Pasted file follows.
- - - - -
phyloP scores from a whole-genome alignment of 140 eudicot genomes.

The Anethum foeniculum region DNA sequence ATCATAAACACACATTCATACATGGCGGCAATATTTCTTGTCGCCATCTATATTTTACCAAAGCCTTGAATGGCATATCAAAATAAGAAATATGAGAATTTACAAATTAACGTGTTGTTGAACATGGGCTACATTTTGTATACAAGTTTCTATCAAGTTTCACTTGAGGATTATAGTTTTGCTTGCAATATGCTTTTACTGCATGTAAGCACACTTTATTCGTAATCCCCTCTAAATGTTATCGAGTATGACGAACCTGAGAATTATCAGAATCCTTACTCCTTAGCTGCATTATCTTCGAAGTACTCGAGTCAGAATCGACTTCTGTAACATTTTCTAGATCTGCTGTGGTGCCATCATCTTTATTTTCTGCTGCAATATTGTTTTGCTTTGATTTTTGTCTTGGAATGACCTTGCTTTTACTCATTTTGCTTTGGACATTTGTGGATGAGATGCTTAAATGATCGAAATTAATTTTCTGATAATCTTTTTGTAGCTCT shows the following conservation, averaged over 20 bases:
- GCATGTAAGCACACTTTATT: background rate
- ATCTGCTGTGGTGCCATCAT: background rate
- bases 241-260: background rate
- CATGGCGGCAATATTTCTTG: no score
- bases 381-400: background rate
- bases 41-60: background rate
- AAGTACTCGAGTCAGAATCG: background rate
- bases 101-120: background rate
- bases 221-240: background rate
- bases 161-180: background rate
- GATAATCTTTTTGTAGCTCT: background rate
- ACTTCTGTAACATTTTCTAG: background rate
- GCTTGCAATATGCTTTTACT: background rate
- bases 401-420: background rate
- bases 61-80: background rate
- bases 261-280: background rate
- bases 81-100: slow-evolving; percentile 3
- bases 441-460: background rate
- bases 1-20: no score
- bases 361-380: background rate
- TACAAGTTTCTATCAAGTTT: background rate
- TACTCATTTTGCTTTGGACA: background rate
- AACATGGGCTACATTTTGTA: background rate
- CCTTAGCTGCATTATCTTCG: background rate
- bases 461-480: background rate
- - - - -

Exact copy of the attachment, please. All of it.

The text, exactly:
phyloP scores from a whole-genome alignment of 140 eudicot genomes.

The Anethum foeniculum region DNA sequence ATCATAAACACACATTCATACATGGCGGCAATATTTCTTGTCGCCATCTATATTTTACCAAAGCCTTGAATGGCATATCAAAATAAGAAATATGAGAATTTACAAATTAACGTGTTGTTGAACATGGGCTACATTTTGTATACAAGTTTCTATCAAGTTTCACTTGAGGATTATAGTTTTGCTTGCAATATGCTTTTACTGCATGTAAGCACACTTTATTCGTAATCCCCTCTAAATGTTATCGAGTATGACGAACCTGAGAATTATCAGAATCCTTACTCCTTAGCTGCATTATCTTCGAAGTACTCGAGTCAGAATCGACTTCTGTAACATTTTCTAGATCTGCTGTGGTGCCATCATCTTTATTTTCTGCTGCAATATTGTTTTGCTTTGATTTTTGTCTTGGAATGACCTTGCTTTTACTCATTTTGCTTTGGACATTTGTGGATGAGATGCTTAAATGATCGAAATTAATTTTCTGATAATCTTTTTGTAGCTCT shows the following conservation, averaged over 20 bases:
- GCATGTAAGCACACTTTATT: background rate
- ATCTGCTGTGGTGCCATCAT: background rate
- bases 241-260: background rate
- CATGGCGGCAATATTTCTTG: no score
- bases 381-400: background rate
- bases 41-60: background rate
- AAGTACTCGAGTCAGAATCG: background rate
- bases 101-120: background rate
- bases 221-240: background rate
- bases 161-180: background rate
- GATAATCTTTTTGTAGCTCT: background rate
- ACTTCTGTAACATTTTCTAG: background rate
- GCTTGCAATATGCTTTTACT: background rate
- bases 401-420: background rate
- bases 61-80: background rate
- bases 261-280: background rate
- bases 81-100: slow-evolving; percentile 3
- bases 441-460: background rate
- bases 1-20: no score
- bases 361-380: background rate
- TACAAGTTTCTATCAAGTTT: background rate
- TACTCATTTTGCTTTGGACA: background rate
- AACATGGGCTACATTTTGTA: background rate
- CCTTAGCTGCATTATCTTCG: background rate
- bases 461-480: background rate